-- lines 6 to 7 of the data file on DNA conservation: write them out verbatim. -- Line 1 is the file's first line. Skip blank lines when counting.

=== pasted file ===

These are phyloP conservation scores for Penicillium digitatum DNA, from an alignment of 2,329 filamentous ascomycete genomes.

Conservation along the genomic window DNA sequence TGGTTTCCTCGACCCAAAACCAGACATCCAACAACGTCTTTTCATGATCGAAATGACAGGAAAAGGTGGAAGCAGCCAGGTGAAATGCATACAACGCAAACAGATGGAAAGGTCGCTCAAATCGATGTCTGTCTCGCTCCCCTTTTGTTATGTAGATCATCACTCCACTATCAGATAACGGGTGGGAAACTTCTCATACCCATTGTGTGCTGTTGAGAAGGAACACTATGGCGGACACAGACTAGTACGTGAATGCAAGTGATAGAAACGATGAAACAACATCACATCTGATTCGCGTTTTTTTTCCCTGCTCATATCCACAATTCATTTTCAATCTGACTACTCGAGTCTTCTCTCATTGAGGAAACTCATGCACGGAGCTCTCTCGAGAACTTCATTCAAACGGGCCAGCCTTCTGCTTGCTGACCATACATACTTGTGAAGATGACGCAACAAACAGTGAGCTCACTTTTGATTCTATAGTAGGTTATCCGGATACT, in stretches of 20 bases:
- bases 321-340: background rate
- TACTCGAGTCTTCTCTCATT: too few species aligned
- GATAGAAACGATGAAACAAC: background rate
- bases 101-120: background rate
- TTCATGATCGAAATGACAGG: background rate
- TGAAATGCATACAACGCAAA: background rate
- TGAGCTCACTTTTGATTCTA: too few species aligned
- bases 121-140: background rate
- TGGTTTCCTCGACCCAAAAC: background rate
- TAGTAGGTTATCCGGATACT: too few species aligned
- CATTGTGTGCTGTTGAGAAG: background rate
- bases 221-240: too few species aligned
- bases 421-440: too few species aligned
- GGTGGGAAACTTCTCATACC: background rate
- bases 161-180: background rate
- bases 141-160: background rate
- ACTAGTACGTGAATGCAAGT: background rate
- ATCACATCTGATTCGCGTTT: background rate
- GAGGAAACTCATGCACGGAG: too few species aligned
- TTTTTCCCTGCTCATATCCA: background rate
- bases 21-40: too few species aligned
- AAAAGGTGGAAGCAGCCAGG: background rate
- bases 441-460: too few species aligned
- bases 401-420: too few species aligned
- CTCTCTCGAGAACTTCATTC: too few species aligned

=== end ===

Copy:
- bases 101-120: background rate
- TTCATGATCGAAATGACAGG: background rate